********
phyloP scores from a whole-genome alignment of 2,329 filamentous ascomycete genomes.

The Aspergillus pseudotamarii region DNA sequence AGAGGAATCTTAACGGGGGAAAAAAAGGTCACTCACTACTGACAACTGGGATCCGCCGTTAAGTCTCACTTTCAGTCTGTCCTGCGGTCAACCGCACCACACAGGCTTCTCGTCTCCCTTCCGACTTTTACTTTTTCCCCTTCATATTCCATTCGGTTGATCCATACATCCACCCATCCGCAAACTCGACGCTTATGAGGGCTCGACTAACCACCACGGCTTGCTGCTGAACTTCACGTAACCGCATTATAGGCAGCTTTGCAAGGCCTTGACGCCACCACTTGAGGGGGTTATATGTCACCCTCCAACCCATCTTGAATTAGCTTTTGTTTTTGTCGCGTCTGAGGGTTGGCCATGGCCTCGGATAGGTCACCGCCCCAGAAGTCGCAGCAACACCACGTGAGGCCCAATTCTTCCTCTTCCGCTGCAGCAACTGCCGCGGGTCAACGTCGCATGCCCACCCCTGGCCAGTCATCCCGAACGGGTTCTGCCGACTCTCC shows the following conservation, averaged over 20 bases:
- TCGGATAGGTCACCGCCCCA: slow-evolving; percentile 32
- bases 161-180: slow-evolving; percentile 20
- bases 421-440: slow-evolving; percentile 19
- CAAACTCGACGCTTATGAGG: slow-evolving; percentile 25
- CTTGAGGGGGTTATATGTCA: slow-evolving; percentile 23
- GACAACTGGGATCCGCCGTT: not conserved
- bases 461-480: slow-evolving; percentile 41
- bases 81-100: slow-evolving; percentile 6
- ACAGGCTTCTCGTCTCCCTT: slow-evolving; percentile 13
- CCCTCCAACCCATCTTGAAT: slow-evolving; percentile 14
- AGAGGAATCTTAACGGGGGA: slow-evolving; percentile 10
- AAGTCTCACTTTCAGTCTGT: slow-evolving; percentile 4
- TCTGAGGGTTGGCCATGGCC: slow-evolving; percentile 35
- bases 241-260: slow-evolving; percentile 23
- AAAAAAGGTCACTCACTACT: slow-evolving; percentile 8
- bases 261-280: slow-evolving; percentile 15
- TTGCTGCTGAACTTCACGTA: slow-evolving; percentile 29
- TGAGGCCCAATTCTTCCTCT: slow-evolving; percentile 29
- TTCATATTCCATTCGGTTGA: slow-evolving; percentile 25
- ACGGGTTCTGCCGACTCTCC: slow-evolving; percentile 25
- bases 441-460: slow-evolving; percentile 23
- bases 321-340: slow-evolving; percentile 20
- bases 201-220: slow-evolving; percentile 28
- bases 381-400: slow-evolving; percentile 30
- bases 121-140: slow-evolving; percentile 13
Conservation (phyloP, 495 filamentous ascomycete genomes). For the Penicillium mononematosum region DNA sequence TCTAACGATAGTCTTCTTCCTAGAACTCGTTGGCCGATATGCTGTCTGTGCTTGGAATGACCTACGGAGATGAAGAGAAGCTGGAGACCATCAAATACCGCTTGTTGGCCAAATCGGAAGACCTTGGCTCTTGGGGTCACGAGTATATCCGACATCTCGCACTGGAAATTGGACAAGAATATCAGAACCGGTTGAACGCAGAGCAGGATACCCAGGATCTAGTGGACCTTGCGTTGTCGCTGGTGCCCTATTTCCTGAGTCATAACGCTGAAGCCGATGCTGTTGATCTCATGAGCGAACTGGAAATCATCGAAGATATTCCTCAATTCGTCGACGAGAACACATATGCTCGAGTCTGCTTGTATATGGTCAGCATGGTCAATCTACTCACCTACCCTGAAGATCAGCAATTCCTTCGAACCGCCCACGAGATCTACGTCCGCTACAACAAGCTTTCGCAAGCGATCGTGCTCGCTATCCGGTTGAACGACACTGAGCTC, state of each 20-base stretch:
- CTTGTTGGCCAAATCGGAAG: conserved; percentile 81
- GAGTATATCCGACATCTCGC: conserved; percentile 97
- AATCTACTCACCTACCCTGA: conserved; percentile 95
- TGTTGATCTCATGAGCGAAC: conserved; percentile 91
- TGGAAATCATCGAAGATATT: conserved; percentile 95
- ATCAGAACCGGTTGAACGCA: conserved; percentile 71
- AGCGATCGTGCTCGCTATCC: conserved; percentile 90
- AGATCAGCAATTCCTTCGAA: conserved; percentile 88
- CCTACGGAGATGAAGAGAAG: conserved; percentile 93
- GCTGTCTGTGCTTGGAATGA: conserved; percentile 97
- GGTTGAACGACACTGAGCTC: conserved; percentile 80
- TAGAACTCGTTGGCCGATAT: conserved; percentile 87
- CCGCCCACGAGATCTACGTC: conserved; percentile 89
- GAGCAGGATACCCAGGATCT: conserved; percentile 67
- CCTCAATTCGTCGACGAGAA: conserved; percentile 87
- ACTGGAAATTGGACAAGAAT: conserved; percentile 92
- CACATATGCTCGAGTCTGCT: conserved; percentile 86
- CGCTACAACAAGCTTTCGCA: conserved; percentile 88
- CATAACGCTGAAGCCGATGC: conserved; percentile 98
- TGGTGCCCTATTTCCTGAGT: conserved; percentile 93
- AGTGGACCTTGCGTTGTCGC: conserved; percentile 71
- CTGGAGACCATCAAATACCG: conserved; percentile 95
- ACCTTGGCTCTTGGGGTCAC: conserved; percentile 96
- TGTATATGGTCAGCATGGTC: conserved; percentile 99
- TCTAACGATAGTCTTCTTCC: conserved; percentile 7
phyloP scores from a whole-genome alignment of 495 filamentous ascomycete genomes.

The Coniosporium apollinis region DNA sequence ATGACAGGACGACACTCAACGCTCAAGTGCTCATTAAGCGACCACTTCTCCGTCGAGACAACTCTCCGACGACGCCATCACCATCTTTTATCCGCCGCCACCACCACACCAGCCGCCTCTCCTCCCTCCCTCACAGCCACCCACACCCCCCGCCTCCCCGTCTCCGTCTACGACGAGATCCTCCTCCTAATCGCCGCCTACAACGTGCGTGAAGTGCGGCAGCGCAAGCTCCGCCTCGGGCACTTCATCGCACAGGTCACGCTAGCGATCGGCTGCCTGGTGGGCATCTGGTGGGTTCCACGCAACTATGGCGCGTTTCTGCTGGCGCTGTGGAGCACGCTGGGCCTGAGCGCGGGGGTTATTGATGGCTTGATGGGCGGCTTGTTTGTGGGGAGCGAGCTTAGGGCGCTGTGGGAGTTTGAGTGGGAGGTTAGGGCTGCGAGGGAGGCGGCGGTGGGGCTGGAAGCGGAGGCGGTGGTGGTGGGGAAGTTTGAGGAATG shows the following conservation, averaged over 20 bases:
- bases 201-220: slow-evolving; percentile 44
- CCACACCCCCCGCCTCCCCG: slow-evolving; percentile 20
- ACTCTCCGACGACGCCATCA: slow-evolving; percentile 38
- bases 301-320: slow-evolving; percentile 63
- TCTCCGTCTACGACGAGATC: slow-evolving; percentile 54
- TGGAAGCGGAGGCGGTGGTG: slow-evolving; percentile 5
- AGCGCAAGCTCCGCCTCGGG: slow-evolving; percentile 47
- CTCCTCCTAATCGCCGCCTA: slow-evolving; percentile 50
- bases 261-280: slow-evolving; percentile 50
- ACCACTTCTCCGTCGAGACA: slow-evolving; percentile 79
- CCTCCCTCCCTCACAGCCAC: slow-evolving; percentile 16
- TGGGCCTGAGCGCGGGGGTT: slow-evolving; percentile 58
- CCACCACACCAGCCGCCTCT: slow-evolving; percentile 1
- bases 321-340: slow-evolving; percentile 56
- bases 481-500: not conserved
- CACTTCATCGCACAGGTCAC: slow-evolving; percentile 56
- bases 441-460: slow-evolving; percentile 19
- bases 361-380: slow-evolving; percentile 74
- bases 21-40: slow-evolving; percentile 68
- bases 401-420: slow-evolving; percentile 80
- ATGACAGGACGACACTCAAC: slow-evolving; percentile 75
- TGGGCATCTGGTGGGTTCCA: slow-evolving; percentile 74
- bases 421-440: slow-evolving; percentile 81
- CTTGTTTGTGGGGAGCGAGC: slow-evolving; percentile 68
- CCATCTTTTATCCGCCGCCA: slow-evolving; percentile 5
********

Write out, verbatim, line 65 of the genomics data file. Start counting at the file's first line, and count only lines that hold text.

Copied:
- ACCACTTCTCCGTCGAGACA: slow-evolving; percentile 79